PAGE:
Synopsis by Hal Erickson
Richard Condon's delicious black comedy was lovingly translated to the screen by legendary director John Huston in one of his last movies. The Prizzis are a powerful family of mobsters, as devoted to their code of honor as they are to bending laws and breaking skulls. Charley Partanna (Jack Nicholson), a Prizzi hit man, is not quite so honorable, at least where affairs of the heart are concerned. While attending a mob wedding, he throws over his longtime sweetheart Maerose Prizzi (Anjelica Huston) in favor of gorgeous Irene Walker (Kathleen Turner). Supposedly a tax consultant, Irene is actually a paid killer like Charley--and this endears her to him all the more. But when it turns out that Irene has betrayed the Prizzis, Charley finds himself on the horns of a dilemma: does he kill Irene or marry her? Fortuitously, Irene helps Charley make up his mind by attempting to kill him. The film's strongest suit is its matter-of-fact approach to Charley and Irene's profession; in the movie's most memorable scene, the two lovers calmly discuss their dinner plans while disposing of the corpse of their latest victim. Nominated for eight Academy Awards, including Best Picture and Best Director, Prizzi's Honor won Best Supporting Actress for Huston's daughter Anjelica, playing the "art imitates life" role of Nicholson's cast-off girl friend. The win made Anjelica, John, and Walter Huston the only three generations of one family all to win Oscars.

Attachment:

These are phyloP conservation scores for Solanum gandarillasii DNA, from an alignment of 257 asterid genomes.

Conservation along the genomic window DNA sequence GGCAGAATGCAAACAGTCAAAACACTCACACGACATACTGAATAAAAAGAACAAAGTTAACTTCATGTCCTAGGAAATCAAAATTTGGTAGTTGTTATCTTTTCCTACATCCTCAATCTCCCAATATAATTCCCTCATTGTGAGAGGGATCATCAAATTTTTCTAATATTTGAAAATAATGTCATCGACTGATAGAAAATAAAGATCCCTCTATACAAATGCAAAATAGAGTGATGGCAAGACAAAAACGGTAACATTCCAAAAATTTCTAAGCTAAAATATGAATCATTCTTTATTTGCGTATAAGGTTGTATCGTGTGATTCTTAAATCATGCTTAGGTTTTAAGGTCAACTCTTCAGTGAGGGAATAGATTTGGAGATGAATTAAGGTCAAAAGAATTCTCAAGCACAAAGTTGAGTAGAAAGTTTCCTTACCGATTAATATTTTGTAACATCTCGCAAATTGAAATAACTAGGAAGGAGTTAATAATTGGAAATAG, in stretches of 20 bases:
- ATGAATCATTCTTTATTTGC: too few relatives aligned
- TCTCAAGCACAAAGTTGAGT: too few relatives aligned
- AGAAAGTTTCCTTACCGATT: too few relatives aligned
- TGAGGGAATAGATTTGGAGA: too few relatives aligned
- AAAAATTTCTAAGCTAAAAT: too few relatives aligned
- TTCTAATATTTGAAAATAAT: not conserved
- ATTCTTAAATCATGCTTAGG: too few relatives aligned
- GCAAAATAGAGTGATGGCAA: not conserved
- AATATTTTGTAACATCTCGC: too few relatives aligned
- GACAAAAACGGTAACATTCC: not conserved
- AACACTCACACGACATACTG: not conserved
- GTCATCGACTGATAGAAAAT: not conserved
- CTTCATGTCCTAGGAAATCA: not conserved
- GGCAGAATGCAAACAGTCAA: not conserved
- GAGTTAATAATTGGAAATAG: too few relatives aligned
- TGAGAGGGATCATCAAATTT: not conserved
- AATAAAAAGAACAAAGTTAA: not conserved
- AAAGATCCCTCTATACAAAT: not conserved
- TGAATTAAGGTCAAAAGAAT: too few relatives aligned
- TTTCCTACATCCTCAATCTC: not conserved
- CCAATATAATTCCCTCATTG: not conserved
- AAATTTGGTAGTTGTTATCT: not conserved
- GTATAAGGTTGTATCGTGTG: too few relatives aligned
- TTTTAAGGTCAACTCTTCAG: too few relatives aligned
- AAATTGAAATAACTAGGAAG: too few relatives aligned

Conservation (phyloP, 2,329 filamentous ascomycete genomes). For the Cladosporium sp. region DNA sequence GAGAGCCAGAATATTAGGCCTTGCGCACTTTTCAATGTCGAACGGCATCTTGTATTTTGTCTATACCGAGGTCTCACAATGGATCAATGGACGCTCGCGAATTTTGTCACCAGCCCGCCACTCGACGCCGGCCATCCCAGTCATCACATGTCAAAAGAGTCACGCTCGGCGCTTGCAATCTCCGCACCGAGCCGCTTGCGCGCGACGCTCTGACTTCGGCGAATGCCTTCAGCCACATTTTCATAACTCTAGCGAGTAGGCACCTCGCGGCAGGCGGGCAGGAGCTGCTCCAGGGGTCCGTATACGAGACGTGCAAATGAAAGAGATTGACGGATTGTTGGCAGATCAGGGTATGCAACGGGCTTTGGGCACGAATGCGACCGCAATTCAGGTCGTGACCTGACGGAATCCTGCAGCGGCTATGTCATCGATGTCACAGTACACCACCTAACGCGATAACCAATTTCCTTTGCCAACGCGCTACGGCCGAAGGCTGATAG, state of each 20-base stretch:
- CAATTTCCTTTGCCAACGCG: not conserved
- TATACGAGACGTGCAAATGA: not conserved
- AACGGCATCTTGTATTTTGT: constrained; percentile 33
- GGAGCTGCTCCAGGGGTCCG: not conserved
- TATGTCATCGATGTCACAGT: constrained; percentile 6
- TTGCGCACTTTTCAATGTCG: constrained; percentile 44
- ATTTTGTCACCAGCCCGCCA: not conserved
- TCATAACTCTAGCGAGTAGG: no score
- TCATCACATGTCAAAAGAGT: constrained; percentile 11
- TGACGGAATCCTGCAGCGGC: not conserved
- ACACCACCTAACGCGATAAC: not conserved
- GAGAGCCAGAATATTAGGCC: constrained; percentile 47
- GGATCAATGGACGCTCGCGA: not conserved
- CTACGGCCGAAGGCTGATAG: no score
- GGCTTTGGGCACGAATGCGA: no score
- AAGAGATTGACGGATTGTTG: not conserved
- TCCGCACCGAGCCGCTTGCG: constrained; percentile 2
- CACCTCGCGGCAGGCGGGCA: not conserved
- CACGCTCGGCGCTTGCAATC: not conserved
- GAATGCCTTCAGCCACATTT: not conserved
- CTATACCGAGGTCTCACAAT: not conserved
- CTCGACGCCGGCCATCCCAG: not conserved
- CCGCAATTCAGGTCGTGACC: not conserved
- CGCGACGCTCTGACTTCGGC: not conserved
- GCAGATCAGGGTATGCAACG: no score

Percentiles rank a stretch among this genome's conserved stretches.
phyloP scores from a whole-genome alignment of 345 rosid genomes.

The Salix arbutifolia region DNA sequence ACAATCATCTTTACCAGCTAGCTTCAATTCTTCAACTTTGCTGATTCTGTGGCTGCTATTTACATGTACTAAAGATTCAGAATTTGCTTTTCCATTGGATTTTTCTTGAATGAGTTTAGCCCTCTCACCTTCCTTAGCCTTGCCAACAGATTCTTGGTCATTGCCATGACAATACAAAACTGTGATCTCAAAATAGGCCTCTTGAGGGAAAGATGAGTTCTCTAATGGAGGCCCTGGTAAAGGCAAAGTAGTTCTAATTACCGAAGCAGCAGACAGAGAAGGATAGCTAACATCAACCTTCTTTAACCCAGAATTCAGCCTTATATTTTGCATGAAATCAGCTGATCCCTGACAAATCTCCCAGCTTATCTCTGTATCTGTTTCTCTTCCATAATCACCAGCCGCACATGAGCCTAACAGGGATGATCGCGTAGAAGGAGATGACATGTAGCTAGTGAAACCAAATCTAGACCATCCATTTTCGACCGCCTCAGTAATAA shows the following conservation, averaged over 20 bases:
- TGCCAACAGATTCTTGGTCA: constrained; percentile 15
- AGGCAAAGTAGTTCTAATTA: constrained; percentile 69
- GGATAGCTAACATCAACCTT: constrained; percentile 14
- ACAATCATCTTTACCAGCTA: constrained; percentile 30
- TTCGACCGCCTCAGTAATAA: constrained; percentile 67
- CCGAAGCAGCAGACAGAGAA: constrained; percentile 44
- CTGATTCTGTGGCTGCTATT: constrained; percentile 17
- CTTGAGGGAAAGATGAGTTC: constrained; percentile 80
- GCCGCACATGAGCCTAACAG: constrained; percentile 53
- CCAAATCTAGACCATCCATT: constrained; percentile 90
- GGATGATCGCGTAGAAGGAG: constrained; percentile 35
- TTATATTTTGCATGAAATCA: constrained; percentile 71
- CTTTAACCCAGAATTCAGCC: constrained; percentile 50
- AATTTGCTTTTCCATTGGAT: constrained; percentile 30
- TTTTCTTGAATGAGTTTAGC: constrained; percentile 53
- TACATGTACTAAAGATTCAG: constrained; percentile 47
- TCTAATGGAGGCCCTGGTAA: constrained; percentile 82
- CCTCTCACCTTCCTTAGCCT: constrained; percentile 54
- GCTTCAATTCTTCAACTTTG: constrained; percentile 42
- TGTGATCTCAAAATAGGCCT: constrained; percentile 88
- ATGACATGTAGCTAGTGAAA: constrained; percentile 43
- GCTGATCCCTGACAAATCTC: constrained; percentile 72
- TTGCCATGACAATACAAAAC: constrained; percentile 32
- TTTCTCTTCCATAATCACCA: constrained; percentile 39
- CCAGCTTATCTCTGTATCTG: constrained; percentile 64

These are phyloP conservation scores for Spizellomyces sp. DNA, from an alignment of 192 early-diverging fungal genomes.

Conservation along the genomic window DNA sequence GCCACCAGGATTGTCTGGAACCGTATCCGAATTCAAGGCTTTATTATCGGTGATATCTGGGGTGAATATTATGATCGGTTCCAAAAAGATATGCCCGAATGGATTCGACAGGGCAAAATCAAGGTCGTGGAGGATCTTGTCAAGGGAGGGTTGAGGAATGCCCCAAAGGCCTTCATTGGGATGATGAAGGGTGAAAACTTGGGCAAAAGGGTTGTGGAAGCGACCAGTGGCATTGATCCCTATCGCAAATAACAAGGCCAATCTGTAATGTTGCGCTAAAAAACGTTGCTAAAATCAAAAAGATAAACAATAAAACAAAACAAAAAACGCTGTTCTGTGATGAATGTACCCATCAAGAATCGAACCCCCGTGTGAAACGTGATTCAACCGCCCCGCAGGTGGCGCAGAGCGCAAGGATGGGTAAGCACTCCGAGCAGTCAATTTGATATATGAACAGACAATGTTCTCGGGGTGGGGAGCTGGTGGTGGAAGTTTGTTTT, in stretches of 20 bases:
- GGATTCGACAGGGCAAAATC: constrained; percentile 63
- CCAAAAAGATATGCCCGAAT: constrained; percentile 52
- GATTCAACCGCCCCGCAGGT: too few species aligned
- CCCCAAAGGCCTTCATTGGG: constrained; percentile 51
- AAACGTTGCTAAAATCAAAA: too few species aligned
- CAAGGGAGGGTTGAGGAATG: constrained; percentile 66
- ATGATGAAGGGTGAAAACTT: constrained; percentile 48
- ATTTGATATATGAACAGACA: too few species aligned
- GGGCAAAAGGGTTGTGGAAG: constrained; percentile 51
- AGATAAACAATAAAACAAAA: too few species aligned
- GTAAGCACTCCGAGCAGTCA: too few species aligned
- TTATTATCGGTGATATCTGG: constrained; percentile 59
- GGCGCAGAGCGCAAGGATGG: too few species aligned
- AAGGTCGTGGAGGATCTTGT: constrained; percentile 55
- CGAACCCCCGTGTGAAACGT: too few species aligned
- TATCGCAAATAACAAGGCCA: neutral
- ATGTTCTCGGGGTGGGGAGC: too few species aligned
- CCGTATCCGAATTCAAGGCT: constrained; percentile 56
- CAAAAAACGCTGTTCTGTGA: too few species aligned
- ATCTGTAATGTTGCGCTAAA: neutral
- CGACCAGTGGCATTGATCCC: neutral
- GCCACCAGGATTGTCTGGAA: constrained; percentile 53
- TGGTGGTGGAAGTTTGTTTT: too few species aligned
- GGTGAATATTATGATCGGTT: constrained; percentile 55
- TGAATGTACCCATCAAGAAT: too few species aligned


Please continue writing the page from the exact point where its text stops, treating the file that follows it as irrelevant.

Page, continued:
hitman, gangster, mob-boss, organized-crime, double-cross, family
High Artistic Quality